Friday, 28 October 2011

Our October

Tomorrow marks 4 weeks since we left work and started the REALwork of getting Bass Voyager and ourselves ready to leave. What can I say... Michael is my hero - he has worked so hard over the last month with unending energy and (mostly!) unwavering good humour! Ive been a less valuable, less amicable side-kick, but even so I have worked harder physically in the last month than I ever have - and I have the bruises, scratches, broken fingernails and paint stains to prove it!
Here is a bit of a recap and some photos to catch up on where we are, and more importantly - what's next?!!!

We've achieved a lot in four weeks. Much of it is hidden, but there are big cosmetic changes too.

We have:
- welded extensions to the bench seats in the cockpit
- cut and welded a new deck plate for the anchor windlass
- ordered replacement cushions (due today, but wont be ready till Tuesday)
- repainted the cockpit (final coat on the back section tomorrow)
- hauled the boat out of the water
- scraped, sanded, primed and antifouled the hull (with help from friends!)
- replaced the bowroller
- replaced the anchor chain
- cut and epoxied racks for our scuba tanks (I jig-sawed them out all by myself!! :o)
- replaced the propeller shaft  coupling and packing seal (and I actually know what that means now!!)
- installed various electronics including Radar, GPS and fans
- replaced the old, worn and leaking canopy with a purdy new dark blue one
- installed a new ceiling in the cockpit
- sorted thru all the lockers and planned out the storage

There are many other tasks that Ive forgotten... probably on purpose. Traumatic!!

... Oh, and I even baked bread!!! And dropped a 10mm steel plate on my left middle-finger. Ouch...

We also bought some new charts to get us from here to Tasmania. Actually we have bought so many things over the last four weeks it scares me to think how much money we've spent. Im pretty sure we're single-handedly keeping the North Haven Marine shop in business.

So what's next??? Well, we are seaworthy. We could potentially leave right away, but we still have a short list of "must-do's" and a long list of "like-to-do's" before we go. I have a feeling the "like-to-do's" may end up being "things to do on the way"!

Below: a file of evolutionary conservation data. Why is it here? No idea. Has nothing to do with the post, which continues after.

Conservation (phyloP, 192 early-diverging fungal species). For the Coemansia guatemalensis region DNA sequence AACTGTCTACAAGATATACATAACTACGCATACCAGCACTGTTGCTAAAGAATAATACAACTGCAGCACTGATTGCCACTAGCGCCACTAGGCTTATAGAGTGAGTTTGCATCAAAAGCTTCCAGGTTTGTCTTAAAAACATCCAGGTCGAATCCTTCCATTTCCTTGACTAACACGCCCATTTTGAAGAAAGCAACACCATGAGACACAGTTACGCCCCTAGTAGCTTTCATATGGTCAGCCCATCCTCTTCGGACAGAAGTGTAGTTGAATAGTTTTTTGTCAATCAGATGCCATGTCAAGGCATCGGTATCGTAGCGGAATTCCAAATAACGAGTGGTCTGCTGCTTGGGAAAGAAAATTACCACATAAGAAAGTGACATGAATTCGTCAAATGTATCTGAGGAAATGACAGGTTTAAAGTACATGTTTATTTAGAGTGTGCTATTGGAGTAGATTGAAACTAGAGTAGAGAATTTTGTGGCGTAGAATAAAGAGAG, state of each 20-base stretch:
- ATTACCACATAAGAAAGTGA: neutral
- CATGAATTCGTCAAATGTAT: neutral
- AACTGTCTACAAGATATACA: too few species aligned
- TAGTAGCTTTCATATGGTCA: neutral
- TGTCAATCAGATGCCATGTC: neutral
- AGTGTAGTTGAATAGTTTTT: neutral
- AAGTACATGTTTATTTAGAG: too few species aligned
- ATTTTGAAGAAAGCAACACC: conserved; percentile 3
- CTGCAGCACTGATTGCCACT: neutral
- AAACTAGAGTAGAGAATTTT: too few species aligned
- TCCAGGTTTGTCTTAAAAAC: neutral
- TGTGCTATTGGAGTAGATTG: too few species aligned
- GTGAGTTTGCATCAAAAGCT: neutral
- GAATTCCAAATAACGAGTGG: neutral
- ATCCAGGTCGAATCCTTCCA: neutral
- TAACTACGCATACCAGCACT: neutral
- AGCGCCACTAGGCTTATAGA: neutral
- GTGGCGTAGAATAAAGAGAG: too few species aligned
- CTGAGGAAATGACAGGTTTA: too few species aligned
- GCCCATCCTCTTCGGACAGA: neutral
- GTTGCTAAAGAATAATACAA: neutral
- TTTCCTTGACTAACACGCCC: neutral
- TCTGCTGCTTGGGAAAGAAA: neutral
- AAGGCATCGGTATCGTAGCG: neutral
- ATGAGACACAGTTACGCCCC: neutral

On the must-do list this week:
- make some changes to our bedroom cabin to make it safe and comfortable for the voyage
- go see our doctor to help put together a medical kit for the trip
- permanently secure various items such as the freezer, the dingy
- service the engine
- install sea-rails on the stove
- check all our safety gear
- buy a rode for our para-anchor
- replace countless pieces of wooden trim and varnish new wood panels
- buy all our provisions and store them!

The plan is that at the end of next week we will head off on a short "shakedown trip" over to Kangaroo Island and potentially Wedge Island to test all the new equipment, practice some safety drills, and generally make sure BV-  and we - are ready to go. Then we'll hop back to Rapid Bay where friends and family that want to can come and see us off!

OK, enough text - here is the pictorial account of the last month.

This was the state of the bench seats when we bought BV. Flakey paint and lots of surface rust...

After I scraped back all the paint...

Michael then welded in the 20cm extensions to make the seats much wider - they are now wide enough to sleep on, upgrading BV from a 4-berth to a 6-berth boat. Clever boy.

After rust treatment and two coats of paint.

Crazy Ben climbing the mast WITHOUT a harness. Yup - crazy. Well he did just get back from climbing in South America, so I guess that must make it ok... 8-/

Ben and Michael welding in the deckplate for the windlass - no more rust!

Shiny new boat bling - ahem bow-roller. Check out the cute shark design on the side. Who needs a naked mermaid!? ;o)

Newly welded deck plate and installed windlass.

Dragging out the new anchor chain to measure and paint...
Now I know these photos make it look like Michael does all the hard work, but its only because he doesn't take photos!! Who am I kidding? - he does do all the hard work....

Now here's proof that I did do some of the work...! Painted markings on the anchor chain every 20 metres.

Heading up the slip and onto "the hard"...

You would think that after 4 days climbing up this ladder 10 times a day I would have dropped a few kilos. But sadly, no! ;o)

The first day Michael, Ben and I scraped all the old flaking paint off the hull. Hell of a job.

Ben with his mates Paulo and Val - one day after they arrived in Adelaide we put them to work sanding and then painting primer on the hull! Backpackers.... slave labour of the Western world... ;o)
Seriously though, we are SOOO very grateful for everyone's help - particularly Ben who worked like a trooper for two full days. They saved us at least 1 full day on the hard, which is very expensive.

Thanks so much to our new yachtie friend Patrick who suggested we weld on a wire between the hull and the rudder to act as a deflector should (god forbid!) we run over some fishing nets or line - it will stop it getting wrapped around the prop.

Day three Michael and I finished the job by rollering on two coats of antifoul paint. Here we are rewarding our efforts with a beer...

Back in the water... Michael installing the new radar...

And finally, first pictures of our new canvass, complete with mosquito netting...

I'll check in next week from the road. I mean - ocean!

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